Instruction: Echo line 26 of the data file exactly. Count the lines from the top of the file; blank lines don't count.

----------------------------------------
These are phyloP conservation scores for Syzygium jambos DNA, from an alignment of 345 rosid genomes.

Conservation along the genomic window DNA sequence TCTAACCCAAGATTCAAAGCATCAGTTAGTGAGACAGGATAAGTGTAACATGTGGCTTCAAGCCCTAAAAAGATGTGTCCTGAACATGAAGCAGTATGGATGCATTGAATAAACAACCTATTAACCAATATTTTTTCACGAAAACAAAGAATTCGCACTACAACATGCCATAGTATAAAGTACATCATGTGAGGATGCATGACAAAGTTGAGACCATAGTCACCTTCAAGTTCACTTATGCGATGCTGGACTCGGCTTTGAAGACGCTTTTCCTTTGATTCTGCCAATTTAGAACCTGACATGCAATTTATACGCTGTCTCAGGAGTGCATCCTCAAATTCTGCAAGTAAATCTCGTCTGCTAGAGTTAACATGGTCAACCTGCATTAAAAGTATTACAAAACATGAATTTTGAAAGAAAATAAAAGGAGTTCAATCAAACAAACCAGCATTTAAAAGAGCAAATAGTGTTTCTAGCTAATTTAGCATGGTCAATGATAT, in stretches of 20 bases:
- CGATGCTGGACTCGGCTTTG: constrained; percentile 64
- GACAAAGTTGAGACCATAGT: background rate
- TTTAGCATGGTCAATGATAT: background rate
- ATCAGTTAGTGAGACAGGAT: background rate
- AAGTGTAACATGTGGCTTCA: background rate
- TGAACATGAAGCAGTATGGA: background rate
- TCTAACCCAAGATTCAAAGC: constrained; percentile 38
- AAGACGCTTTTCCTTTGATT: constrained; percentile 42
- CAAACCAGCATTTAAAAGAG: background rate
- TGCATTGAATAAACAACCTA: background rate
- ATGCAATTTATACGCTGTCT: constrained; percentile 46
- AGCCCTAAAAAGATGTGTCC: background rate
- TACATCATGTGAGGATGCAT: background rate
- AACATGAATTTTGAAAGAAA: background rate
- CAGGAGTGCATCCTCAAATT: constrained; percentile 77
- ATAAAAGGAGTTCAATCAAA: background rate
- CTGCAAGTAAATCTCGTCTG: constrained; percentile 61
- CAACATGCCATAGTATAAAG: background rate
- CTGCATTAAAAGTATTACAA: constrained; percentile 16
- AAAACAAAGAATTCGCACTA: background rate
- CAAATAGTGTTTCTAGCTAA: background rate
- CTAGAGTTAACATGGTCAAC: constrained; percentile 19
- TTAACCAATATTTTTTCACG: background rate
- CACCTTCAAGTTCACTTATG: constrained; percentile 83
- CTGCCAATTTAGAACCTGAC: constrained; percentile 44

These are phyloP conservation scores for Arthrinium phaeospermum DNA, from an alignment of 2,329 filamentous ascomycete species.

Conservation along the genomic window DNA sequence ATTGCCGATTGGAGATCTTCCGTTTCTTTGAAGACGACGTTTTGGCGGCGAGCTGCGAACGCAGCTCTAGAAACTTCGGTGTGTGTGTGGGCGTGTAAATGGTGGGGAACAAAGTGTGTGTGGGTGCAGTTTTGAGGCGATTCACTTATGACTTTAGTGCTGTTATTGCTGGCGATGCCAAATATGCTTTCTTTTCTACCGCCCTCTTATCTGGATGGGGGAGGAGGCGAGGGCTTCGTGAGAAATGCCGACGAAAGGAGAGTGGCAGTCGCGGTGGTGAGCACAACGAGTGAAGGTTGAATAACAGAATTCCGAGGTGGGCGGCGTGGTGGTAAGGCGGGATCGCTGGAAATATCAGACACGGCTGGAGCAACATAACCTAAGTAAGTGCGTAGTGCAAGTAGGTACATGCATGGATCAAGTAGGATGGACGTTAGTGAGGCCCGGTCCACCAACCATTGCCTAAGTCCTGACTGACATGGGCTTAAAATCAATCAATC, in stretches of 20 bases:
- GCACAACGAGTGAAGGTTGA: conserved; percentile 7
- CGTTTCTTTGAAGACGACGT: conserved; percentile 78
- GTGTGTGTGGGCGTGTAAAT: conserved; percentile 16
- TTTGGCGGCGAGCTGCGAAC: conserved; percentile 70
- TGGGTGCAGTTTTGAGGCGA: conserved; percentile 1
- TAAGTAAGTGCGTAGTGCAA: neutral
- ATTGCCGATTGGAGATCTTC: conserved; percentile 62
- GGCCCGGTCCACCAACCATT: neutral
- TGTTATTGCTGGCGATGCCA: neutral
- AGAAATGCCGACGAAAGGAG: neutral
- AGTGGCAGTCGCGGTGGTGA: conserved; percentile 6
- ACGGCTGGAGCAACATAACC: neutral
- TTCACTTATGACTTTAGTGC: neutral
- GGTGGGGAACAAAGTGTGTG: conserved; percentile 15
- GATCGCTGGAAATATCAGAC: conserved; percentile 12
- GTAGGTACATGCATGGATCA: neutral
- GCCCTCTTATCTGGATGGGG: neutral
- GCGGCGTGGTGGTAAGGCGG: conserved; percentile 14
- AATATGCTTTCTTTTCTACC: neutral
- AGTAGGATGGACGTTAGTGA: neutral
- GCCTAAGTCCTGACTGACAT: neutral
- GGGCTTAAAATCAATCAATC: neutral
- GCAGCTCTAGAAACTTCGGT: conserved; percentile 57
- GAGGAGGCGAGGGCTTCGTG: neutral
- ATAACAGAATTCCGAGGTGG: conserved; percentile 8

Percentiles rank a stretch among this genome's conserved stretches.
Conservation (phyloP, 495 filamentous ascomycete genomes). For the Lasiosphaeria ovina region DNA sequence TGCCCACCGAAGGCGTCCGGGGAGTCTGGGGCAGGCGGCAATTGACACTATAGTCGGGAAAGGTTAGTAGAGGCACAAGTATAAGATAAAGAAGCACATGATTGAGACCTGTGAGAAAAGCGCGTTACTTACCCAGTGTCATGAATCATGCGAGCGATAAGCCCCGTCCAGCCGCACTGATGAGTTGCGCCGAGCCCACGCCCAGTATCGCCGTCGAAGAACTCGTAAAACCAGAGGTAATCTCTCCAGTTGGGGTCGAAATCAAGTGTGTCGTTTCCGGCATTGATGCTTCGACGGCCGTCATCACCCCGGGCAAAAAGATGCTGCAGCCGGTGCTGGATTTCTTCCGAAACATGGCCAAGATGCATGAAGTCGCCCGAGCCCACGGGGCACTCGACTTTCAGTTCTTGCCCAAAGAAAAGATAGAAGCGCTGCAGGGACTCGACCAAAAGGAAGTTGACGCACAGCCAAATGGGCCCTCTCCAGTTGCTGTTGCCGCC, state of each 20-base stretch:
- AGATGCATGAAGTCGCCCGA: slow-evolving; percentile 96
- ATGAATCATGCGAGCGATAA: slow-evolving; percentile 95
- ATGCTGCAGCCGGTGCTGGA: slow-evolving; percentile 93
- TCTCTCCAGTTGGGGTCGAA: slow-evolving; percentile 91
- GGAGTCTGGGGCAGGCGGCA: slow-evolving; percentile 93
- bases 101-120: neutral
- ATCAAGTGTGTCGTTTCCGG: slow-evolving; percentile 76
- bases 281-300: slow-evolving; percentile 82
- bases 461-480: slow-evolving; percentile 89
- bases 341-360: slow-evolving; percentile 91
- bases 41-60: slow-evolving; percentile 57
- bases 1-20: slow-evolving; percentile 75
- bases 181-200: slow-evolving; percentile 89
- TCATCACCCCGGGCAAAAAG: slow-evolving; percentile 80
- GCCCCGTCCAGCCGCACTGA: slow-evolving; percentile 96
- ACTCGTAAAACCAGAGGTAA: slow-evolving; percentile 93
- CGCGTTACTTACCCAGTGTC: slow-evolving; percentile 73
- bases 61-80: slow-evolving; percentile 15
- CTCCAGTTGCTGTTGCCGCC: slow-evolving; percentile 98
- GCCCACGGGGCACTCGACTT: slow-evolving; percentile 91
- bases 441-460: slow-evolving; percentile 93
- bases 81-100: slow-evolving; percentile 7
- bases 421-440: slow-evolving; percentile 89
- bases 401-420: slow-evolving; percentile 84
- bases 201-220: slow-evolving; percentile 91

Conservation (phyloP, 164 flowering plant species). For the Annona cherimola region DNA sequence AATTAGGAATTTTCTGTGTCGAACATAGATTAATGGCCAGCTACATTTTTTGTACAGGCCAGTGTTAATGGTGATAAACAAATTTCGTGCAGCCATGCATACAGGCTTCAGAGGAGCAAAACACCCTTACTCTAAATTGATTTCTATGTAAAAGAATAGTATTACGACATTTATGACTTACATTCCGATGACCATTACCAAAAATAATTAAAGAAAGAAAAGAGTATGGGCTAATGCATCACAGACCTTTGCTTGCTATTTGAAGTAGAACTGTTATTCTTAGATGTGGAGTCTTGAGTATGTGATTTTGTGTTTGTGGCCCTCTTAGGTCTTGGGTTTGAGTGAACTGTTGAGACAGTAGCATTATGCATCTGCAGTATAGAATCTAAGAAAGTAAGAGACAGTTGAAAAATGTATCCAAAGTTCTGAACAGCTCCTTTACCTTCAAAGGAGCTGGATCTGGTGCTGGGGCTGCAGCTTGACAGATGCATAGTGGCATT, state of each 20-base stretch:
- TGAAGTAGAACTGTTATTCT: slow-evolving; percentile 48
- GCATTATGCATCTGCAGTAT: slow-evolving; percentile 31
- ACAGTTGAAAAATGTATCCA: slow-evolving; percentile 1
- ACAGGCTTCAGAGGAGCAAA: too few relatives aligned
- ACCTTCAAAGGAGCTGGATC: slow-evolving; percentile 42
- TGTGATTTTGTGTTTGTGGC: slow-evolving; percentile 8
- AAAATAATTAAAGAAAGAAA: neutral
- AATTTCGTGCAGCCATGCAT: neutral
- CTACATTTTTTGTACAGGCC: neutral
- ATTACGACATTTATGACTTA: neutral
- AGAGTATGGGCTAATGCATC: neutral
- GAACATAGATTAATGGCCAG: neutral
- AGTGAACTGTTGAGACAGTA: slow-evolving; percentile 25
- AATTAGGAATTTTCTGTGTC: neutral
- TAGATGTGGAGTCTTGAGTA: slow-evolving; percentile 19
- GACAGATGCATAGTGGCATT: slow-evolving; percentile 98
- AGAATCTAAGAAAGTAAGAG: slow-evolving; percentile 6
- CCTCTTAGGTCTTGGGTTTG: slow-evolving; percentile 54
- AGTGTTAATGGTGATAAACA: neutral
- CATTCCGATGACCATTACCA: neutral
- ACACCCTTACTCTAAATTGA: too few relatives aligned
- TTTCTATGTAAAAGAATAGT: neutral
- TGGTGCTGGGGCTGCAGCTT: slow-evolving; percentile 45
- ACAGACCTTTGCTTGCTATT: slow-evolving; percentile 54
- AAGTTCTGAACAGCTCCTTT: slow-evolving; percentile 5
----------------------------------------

- CACCTTCAAGTTCACTTATG: constrained; percentile 83